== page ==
The exclamation point, punctuation’s whoopee cushion, is putting on a tuxedo! It’s appearing in all the classiest places!
And I don’t think I like it one bit!!!
The exclamation point and I have never been really what you’d call chums. I try and inject humor into everything I write. Hell, I try and inject humor into everything I do.
That’s why even life’s most mundane routines, things like attending church and having sex, are more fun with me!
See, there you go. I offered a lame little joke that might be mildly amusing without the -- “Wink! Wink! Nudge! Nudge!” -- of the exclamation point. Instead, an otherwise harmless line becomes as tedious as being stuck in the middle seat next to the obnoxious joker who caps every punchline with a giggly, “Get it! Get it!”
But in another cultural battle I sense I’m bound to lose, I see more and more exclamation points scattered like indelicate little erections throughout the future of my carefully crafted sentences.
Blame Serena Williams.
See, while serious writers like me were shackled to our desks listening to tyrannical English teachers rhapsodize about things like semi-colons, she was off learning the tennis stroke that would earn fame and multiple millions of dollars.
The poor thing.
She never learned that the exclamation point was the -- pick one: Henny Youngman, Pauly Shore, Russell Brand -- of punctuation. It had no place in serious writing. It was promiscuous. It was gaudy. It lacked requisite subtlety.
And, ironically, it wasn’t funny! It wasn’t funny with one exclamation point! And it certainly wasn’t funny with three!!!
That’s why after her profanity (and exclamation point) laced tirade at the U.S. Open, she felt compelled to Tweet her remorse.
Here’s how she began her apology: “Hey guys!!!”
That’s how to punctuate a party invitation, not an apology. Like other celebrity tweeters, she relies on the exclamation point to convey emotions which she is incapable of otherwise expressing.
Of course, serious journalists like those anal retentive sorts at the New York Times are by rigid custom forbidden from doctoring those sorts of sentiments. Same goes for other high profile news organizations. They repeat the tweets word for word, exclamation point for exclamation point.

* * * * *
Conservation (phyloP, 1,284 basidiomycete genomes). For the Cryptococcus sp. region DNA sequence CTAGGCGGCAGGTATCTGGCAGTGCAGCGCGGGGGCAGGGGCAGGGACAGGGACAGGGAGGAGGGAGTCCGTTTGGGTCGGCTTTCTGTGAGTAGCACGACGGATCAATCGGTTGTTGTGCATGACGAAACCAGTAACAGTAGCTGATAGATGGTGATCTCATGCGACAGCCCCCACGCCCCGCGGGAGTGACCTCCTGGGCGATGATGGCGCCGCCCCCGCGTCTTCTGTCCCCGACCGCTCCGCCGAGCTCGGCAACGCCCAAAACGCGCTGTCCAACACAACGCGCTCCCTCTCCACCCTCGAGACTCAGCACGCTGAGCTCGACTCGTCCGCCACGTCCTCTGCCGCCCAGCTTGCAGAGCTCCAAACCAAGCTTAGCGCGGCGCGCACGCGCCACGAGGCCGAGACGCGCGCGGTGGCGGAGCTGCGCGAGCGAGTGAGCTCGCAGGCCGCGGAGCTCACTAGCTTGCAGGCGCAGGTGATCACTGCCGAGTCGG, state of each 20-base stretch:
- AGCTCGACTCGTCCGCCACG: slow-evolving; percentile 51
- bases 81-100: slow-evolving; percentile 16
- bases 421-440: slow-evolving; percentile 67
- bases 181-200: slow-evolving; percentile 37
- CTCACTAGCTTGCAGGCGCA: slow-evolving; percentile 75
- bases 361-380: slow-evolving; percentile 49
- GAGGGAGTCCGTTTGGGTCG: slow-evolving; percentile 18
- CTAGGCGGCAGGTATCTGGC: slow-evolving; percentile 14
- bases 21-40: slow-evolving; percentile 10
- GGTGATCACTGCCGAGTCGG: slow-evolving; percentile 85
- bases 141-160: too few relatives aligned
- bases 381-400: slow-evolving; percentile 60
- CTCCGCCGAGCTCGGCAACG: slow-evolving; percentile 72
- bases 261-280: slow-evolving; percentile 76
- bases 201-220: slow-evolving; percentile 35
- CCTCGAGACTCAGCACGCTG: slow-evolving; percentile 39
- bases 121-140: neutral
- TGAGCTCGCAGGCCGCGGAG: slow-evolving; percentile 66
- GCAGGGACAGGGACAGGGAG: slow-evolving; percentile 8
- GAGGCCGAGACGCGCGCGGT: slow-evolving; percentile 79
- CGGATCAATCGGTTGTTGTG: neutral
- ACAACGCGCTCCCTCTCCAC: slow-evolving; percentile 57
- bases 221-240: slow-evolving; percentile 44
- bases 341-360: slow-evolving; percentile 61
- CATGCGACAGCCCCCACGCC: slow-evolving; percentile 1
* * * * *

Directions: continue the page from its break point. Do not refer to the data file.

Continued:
I’ve been reading The Times for 25 years and I don’t remember ever seeing a single exclamation point in a news column, but -- Shazam!!! -- there were three of giddy goodies romping across the sports section like a Radio City Rockette chorus line.
My first thought was there had to be an morning long meeting about how to deal with the wanton exclamation points, and that at least three copy editors felt honor bound to commit ritualistic hari-kari when the points sashayed into print.
It’s funny, too, that I’m so opposed to exclamation points in print when I’m practically a walking exclamation point.
I never say, “Hey, let’s all skip church today.”
I always say, “Hey, let’s all skip church today!”
It’s never with a sober sense of mournful obligation that I say to the boys, “There’s a big game on tonight. Let’s use that as an excuse to meet at the bar and get drunk.”
Not at all. I say it like this: “There’s a big game on tonight! Let’s use that as an excuse to meet at the bar and get drunk!”
If you’ve ever seen me say that, and I’ll say it three times this week, there’s a storm of confetti flying around my head and the John Philip Sousa march “76 Trombones!” is soundtracking the pronouncement.
But as tweets become more and more common, we’re bound to see more and more exclamation points in print as people point out the level of euphoria they’re feeling that a: they are done with the laundry! b: That the minestrone was delicious!! Or that -- hallelujah -- c: “Dancing w/ Stars” is on in 30 minutes!!!
And the progression just noted is accurate. One exclamation point denotes joy! Two means elation!! Three means pure spiritual rapture!!!
It’s the grammatical equivalent of the discredited Cold War nuclear strategy of Mutually Assured Destruction (MAD). We’re on track to deploy so many multiple exclamation points that it will soon be impossible to register even poignant emotion in print without putting punctuation’s party hat on every sentence.
And that makes me sad.
Really, really sad!!!